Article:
Western community rappels at Sallee

Steven Barnum , Assistant News Editor

The Reserve Officer Training Corps (ROTC) gave students and faculty at Western Illinois University the chance to rappel.

The ROTC program was created in 1916 in order to better prepare students to become future members of the United States military. The program is now available to students in more than 1,700 colleges and universities in the country. Hundreds participated in the exercise, which took place on the side of Sallee Hall last week.

With the assistance of a sergeanton the roof of the building,  participants were strapped to ropes to ensure they were safe and secure. They were then given instructions on how to properly travel down the exterior of the building with the rappelling process.

Reaching the ground requires users to bounce their feet off of the wall to create momentum on their way down. According to MS3 Jason Lunstrum, the ultimate goal is to bounce just once. Lunstrum says that this ROTC campus event serves two purposes.

“This is not for us to practice our skills, but to open it up to the public and get a reaction from students and everyone else on campus,” he said. For Paige Rohrback, the exercise could offer a chance to step outside of your comfort zone.

“It was a really cool experience, definitely not something I ever saw myself doing, but I’m really glad I did it,” Rohrback said. “Initially, going over the edge was terrifyingbut once I went over it was totally worth it.”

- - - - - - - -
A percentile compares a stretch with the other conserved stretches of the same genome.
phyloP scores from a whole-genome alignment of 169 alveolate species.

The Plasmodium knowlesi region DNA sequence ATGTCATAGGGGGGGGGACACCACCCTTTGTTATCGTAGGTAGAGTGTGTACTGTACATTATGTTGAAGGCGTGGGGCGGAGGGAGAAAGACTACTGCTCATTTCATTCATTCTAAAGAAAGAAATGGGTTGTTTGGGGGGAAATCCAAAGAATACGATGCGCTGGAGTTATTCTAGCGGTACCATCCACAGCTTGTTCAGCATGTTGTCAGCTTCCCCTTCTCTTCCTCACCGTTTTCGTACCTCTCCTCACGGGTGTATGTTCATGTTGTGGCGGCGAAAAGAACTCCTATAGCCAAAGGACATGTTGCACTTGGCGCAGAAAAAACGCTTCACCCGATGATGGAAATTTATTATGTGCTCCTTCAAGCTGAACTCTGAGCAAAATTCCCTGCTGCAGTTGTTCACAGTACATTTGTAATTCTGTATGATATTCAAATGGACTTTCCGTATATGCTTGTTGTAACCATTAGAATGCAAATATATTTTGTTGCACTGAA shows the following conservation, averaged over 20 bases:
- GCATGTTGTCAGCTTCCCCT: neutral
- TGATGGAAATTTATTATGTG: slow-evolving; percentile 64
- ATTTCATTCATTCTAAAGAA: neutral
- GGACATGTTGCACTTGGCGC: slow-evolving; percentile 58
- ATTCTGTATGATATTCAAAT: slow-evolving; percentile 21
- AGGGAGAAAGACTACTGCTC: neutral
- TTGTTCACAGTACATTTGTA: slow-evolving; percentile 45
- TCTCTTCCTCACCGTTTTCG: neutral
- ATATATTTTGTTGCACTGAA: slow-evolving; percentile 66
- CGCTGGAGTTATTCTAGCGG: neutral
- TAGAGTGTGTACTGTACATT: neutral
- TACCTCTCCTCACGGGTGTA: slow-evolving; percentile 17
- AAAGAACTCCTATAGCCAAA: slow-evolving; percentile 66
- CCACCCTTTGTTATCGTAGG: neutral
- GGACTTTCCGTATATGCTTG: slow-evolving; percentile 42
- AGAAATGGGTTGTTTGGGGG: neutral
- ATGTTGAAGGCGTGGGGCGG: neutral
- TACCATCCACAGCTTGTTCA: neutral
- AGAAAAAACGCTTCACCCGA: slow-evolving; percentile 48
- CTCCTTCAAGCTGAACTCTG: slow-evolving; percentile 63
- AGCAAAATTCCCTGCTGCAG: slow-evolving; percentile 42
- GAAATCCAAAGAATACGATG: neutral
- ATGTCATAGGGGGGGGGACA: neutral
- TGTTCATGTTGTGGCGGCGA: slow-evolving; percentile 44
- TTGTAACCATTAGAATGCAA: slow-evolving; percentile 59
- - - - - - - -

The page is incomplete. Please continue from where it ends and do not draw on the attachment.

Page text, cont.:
Rappelling is a skill that could be useful in several situations: traveling down paths with loose rocks; as a safer method of climbing for those with less experience; and if there is an injured climber who needs assistance.

According to climbing.com,rappelling is often a dangerous practice, but there are simple steps to ensure it is done safely and correctly. The acronym “BRAKES” is common knowledge in the rappelling community. Each letter stands for a step to make it easier to remember. In order, the steps are buckles, ropes, anchor, knots, ends and safety backup.

For Preston Bubb, rappelling was something that was hard to pass up.

“It was an experience that I’ve never gotten the chance to have before, let alone for free,” Bubb said. “It’s really nice that Western has opportunities like that for their students to participate in.”

Lunstrum estimates that roughly 400 members of the Western community rappelled while the ROTC was on campus. For those who didn’t get a chance to rappel this time around, the ROTC holds this opportunity every semester. Although it’s designed to recruit and train, Lunstrum says everyone is welcome.

“This is just something we do to interact with everyone else on campus,” he said. “We can still have a fun time together.”